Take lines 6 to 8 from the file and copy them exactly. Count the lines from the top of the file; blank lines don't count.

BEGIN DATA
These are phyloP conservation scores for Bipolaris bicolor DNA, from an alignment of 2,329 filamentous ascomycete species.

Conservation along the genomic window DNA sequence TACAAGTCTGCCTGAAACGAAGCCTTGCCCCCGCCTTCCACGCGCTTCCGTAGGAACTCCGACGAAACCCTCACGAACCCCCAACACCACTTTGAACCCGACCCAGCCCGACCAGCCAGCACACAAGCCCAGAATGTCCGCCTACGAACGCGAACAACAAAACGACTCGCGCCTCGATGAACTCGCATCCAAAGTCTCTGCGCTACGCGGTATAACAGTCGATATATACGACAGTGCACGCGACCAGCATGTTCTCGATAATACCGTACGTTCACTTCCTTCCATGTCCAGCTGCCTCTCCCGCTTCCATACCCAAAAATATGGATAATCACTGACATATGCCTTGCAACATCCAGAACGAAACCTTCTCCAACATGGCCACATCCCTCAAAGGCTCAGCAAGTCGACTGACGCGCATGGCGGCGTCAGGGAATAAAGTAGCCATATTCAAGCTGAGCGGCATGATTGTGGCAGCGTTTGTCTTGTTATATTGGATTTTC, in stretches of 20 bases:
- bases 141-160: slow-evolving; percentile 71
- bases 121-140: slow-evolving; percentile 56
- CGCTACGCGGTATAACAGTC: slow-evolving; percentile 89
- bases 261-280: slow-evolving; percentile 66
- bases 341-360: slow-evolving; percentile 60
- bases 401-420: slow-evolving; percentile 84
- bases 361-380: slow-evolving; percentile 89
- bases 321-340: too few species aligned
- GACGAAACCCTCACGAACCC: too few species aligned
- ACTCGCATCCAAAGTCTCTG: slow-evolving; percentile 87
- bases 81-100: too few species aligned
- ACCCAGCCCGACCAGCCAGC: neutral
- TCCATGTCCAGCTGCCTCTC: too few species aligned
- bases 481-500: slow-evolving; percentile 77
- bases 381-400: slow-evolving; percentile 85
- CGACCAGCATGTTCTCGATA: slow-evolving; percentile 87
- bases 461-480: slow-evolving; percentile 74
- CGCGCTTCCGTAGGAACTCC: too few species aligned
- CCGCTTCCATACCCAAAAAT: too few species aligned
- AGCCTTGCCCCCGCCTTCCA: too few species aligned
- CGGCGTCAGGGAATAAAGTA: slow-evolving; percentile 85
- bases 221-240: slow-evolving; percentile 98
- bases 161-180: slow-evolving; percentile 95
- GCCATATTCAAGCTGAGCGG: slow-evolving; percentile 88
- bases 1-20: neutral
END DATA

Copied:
- bases 261-280: slow-evolving; percentile 66
- bases 341-360: slow-evolving; percentile 60
- bases 401-420: slow-evolving; percentile 84